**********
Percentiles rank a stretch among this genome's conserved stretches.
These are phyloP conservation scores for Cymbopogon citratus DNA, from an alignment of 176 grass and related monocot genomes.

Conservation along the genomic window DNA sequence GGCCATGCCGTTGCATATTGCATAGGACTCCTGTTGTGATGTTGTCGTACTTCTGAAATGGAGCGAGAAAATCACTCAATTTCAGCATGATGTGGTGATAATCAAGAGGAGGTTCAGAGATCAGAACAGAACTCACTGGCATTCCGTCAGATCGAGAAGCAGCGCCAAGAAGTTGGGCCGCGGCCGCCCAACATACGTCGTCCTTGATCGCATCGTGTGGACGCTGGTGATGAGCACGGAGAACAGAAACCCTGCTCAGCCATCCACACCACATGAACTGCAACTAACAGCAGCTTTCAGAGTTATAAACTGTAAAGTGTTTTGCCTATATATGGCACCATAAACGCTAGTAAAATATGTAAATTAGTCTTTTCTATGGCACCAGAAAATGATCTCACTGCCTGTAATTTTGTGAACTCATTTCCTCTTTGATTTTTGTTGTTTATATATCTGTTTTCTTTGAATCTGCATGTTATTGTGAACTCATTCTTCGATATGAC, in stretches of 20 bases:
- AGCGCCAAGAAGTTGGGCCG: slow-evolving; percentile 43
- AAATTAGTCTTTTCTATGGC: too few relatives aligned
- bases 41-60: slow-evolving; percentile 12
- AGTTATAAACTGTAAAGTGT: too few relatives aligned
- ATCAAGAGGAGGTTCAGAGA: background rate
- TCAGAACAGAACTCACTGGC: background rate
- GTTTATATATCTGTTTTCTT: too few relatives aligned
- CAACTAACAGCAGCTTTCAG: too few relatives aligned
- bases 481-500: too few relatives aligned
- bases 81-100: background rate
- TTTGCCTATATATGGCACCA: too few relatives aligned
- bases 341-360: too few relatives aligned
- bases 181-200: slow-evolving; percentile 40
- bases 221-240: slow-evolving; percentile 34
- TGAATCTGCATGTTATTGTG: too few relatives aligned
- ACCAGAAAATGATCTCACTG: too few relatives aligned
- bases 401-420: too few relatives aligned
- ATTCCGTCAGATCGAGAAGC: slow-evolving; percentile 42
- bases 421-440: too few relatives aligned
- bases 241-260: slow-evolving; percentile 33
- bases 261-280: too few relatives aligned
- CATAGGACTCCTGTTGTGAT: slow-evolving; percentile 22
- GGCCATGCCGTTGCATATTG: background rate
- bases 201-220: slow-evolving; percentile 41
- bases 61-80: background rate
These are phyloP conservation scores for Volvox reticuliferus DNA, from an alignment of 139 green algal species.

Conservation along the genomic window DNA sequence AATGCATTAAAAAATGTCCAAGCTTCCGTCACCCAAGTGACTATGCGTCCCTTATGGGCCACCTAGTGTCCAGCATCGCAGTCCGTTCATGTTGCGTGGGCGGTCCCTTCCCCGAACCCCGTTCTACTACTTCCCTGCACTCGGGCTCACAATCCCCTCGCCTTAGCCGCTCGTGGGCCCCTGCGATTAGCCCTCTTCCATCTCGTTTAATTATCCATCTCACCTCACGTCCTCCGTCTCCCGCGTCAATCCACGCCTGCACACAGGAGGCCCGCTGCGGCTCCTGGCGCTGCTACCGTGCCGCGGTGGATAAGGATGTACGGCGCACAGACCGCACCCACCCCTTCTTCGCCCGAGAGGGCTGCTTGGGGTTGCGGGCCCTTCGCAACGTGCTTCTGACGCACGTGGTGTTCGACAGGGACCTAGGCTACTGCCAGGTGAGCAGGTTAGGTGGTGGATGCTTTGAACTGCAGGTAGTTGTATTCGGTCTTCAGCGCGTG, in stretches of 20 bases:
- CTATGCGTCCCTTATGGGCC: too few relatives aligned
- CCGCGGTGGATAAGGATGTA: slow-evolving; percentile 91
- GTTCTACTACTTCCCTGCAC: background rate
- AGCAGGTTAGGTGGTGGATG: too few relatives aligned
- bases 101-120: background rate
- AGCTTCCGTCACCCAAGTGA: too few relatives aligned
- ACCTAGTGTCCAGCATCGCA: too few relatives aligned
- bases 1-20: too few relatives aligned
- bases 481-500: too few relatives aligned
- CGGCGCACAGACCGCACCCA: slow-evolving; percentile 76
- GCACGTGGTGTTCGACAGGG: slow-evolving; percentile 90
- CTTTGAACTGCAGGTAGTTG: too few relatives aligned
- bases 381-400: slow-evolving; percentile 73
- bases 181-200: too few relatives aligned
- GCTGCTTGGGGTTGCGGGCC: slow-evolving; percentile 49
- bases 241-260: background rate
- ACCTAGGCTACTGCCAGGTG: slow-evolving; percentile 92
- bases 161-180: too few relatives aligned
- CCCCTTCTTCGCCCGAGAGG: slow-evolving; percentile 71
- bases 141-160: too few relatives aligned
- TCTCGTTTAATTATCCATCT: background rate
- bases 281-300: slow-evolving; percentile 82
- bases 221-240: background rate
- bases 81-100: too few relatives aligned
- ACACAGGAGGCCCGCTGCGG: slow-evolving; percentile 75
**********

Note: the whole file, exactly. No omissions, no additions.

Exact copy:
Percentiles rank a stretch among this genome's conserved stretches.
These are phyloP conservation scores for Cymbopogon citratus DNA, from an alignment of 176 grass and related monocot genomes.

Conservation along the genomic window DNA sequence GGCCATGCCGTTGCATATTGCATAGGACTCCTGTTGTGATGTTGTCGTACTTCTGAAATGGAGCGAGAAAATCACTCAATTTCAGCATGATGTGGTGATAATCAAGAGGAGGTTCAGAGATCAGAACAGAACTCACTGGCATTCCGTCAGATCGAGAAGCAGCGCCAAGAAGTTGGGCCGCGGCCGCCCAACATACGTCGTCCTTGATCGCATCGTGTGGACGCTGGTGATGAGCACGGAGAACAGAAACCCTGCTCAGCCATCCACACCACATGAACTGCAACTAACAGCAGCTTTCAGAGTTATAAACTGTAAAGTGTTTTGCCTATATATGGCACCATAAACGCTAGTAAAATATGTAAATTAGTCTTTTCTATGGCACCAGAAAATGATCTCACTGCCTGTAATTTTGTGAACTCATTTCCTCTTTGATTTTTGTTGTTTATATATCTGTTTTCTTTGAATCTGCATGTTATTGTGAACTCATTCTTCGATATGAC, in stretches of 20 bases:
- AGCGCCAAGAAGTTGGGCCG: slow-evolving; percentile 43
- AAATTAGTCTTTTCTATGGC: too few relatives aligned
- bases 41-60: slow-evolving; percentile 12
- AGTTATAAACTGTAAAGTGT: too few relatives aligned
- ATCAAGAGGAGGTTCAGAGA: background rate
- TCAGAACAGAACTCACTGGC: background rate
- GTTTATATATCTGTTTTCTT: too few relatives aligned
- CAACTAACAGCAGCTTTCAG: too few relatives aligned
- bases 481-500: too few relatives aligned
- bases 81-100: background rate
- TTTGCCTATATATGGCACCA: too few relatives aligned
- bases 341-360: too few relatives aligned
- bases 181-200: slow-evolving; percentile 40
- bases 221-240: slow-evolving; percentile 34
- TGAATCTGCATGTTATTGTG: too few relatives aligned
- ACCAGAAAATGATCTCACTG: too few relatives aligned
- bases 401-420: too few relatives aligned
- ATTCCGTCAGATCGAGAAGC: slow-evolving; percentile 42
- bases 421-440: too few relatives aligned
- bases 241-260: slow-evolving; percentile 33
- bases 261-280: too few relatives aligned
- CATAGGACTCCTGTTGTGAT: slow-evolving; percentile 22
- GGCCATGCCGTTGCATATTG: background rate
- bases 201-220: slow-evolving; percentile 41
- bases 61-80: background rate
These are phyloP conservation scores for Volvox reticuliferus DNA, from an alignment of 139 green algal species.

Conservation along the genomic window DNA sequence AATGCATTAAAAAATGTCCAAGCTTCCGTCACCCAAGTGACTATGCGTCCCTTATGGGCCACCTAGTGTCCAGCATCGCAGTCCGTTCATGTTGCGTGGGCGGTCCCTTCCCCGAACCCCGTTCTACTACTTCCCTGCACTCGGGCTCACAATCCCCTCGCCTTAGCCGCTCGTGGGCCCCTGCGATTAGCCCTCTTCCATCTCGTTTAATTATCCATCTCACCTCACGTCCTCCGTCTCCCGCGTCAATCCACGCCTGCACACAGGAGGCCCGCTGCGGCTCCTGGCGCTGCTACCGTGCCGCGGTGGATAAGGATGTACGGCGCACAGACCGCACCCACCCCTTCTTCGCCCGAGAGGGCTGCTTGGGGTTGCGGGCCCTTCGCAACGTGCTTCTGACGCACGTGGTGTTCGACAGGGACCTAGGCTACTGCCAGGTGAGCAGGTTAGGTGGTGGATGCTTTGAACTGCAGGTAGTTGTATTCGGTCTTCAGCGCGTG, in stretches of 20 bases:
- CTATGCGTCCCTTATGGGCC: too few relatives aligned
- CCGCGGTGGATAAGGATGTA: slow-evolving; percentile 91
- GTTCTACTACTTCCCTGCAC: background rate
- AGCAGGTTAGGTGGTGGATG: too few relatives aligned
- bases 101-120: background rate
- AGCTTCCGTCACCCAAGTGA: too few relatives aligned
- ACCTAGTGTCCAGCATCGCA: too few relatives aligned
- bases 1-20: too few relatives aligned
- bases 481-500: too few relatives aligned
- CGGCGCACAGACCGCACCCA: slow-evolving; percentile 76
- GCACGTGGTGTTCGACAGGG: slow-evolving; percentile 90
- CTTTGAACTGCAGGTAGTTG: too few relatives aligned
- bases 381-400: slow-evolving; percentile 73
- bases 181-200: too few relatives aligned
- GCTGCTTGGGGTTGCGGGCC: slow-evolving; percentile 49
- bases 241-260: background rate
- ACCTAGGCTACTGCCAGGTG: slow-evolving; percentile 92
- bases 161-180: too few relatives aligned
- CCCCTTCTTCGCCCGAGAGG: slow-evolving; percentile 71
- bases 141-160: too few relatives aligned
- TCTCGTTTAATTATCCATCT: background rate
- bases 281-300: slow-evolving; percentile 82
- bases 221-240: background rate
- bases 81-100: too few relatives aligned
- ACACAGGAGGCCCGCTGCGG: slow-evolving; percentile 75